*harumph* Oh, I didn’t see you there. Today we will look at a sculpt by Todd Harris, namely the Iconic Wizard Ezren. We are looking at the Bones version, not the metal one. As always after a short assessment of casting and sculpting quality a detailed list of the colours used is provided. Finally some words about the photographic set up may be of use for your own projects.
Continue reading A chill to the bone – Reaper Miniatures’ Iconic Wizard Ezren
It will shock you, but I really enjoy making trees. I know, I know who could have known? No wonder then that I dedicate yet another post to our green (or gnarly) friends.
I already covered birch trees, hazel bushes, oaks and yews, but this time the question is which features make a home-made model tree stand out and more naturalistic than the store-bought ones? What techniques can you use to add this last bit of realism to your trees?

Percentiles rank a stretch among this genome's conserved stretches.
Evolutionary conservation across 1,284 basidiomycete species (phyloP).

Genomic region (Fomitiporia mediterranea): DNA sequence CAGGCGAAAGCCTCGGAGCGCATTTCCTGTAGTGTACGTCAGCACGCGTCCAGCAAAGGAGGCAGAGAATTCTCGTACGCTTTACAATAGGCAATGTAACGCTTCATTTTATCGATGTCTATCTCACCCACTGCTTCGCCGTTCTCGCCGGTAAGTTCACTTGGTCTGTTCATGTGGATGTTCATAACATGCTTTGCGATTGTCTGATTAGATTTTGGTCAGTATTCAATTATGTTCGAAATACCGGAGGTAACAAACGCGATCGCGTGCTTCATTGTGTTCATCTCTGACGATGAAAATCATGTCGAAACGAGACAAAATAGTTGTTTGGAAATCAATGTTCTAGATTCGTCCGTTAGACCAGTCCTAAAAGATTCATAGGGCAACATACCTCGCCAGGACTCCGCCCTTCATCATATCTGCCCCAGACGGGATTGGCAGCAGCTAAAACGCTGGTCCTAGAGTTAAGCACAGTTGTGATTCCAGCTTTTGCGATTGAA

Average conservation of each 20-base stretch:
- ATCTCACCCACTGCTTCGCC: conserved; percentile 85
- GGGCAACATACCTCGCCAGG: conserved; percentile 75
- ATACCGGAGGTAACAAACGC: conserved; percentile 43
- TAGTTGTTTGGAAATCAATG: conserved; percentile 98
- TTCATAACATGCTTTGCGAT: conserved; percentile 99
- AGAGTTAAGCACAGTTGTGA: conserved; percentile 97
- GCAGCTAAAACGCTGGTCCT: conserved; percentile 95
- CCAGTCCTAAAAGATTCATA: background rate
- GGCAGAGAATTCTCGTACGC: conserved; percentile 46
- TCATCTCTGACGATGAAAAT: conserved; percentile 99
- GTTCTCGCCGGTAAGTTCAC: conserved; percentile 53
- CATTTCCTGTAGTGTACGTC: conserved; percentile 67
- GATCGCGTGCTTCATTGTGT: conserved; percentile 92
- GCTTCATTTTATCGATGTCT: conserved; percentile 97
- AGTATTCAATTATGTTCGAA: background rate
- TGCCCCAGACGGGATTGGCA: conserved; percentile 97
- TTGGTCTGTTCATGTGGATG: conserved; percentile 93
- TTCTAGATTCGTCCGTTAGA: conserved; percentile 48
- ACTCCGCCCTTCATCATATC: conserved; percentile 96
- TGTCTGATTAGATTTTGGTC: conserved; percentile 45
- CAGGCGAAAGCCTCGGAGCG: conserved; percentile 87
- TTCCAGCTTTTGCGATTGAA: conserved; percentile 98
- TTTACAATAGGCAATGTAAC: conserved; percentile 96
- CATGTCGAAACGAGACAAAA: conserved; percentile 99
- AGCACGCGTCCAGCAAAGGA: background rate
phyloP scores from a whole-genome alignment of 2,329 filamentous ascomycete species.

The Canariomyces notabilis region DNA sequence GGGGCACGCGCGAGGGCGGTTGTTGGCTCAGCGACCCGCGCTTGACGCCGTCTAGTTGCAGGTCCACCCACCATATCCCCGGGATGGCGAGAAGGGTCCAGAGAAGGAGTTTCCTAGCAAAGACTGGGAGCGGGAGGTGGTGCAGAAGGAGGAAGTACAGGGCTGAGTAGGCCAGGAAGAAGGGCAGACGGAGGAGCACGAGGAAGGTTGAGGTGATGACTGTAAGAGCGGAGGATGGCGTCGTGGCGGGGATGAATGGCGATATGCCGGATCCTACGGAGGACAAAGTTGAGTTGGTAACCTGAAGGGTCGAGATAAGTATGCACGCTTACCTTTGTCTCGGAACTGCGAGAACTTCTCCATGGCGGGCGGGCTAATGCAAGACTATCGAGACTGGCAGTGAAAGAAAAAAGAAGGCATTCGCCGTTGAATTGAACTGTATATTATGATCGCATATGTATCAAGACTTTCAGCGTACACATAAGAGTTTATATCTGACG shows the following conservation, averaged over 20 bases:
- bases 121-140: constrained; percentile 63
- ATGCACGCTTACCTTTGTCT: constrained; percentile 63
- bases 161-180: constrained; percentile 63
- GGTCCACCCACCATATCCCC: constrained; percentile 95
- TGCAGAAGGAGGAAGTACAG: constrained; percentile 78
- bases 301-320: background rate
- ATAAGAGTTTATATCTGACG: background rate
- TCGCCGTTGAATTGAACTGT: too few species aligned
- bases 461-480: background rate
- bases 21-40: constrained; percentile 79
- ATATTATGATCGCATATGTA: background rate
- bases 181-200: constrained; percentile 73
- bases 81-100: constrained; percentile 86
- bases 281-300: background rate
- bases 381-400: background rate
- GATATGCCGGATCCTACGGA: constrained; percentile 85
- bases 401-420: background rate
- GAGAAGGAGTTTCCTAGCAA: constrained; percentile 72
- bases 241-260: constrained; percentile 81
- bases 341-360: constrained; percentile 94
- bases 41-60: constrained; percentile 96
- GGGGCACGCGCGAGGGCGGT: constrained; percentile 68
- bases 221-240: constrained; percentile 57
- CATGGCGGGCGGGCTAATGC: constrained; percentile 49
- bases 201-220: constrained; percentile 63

I will address these questions with regard to bark texture, foliage, trunk and crown shape, scenic basing and critters. This is also an excellent occasion to show off my latest tree commission plus some trees I made for my own collection. We will look at oaks, apple trees, plane trees, olive trees and umbrella pines. Continue reading How to make wargaming trees – adding that extra bit of realism
What could be a more essential wargaming terrain piece than the common hill? No matter what period, no matter what setting, hills will be featured. They add visual interest and tactical complexity to any gaming surface, may it be modular boards, gaming mats or just a green table-cloth.
They may be an essential piece of gaming terrain, but making naturalistic looking hills that not only allow easy placement of models, but also easy placement and removal of trees or other terrain features, can be a challenge.
In this post I show you my take on such hills and try to solve some of the problems one may encounter by using the fantabulous power of magnets *gasp*! Obviously this tutorial can also be used for terrain boards. Continue reading Over hill and lofty mountain – how to make magnetised wargaming hills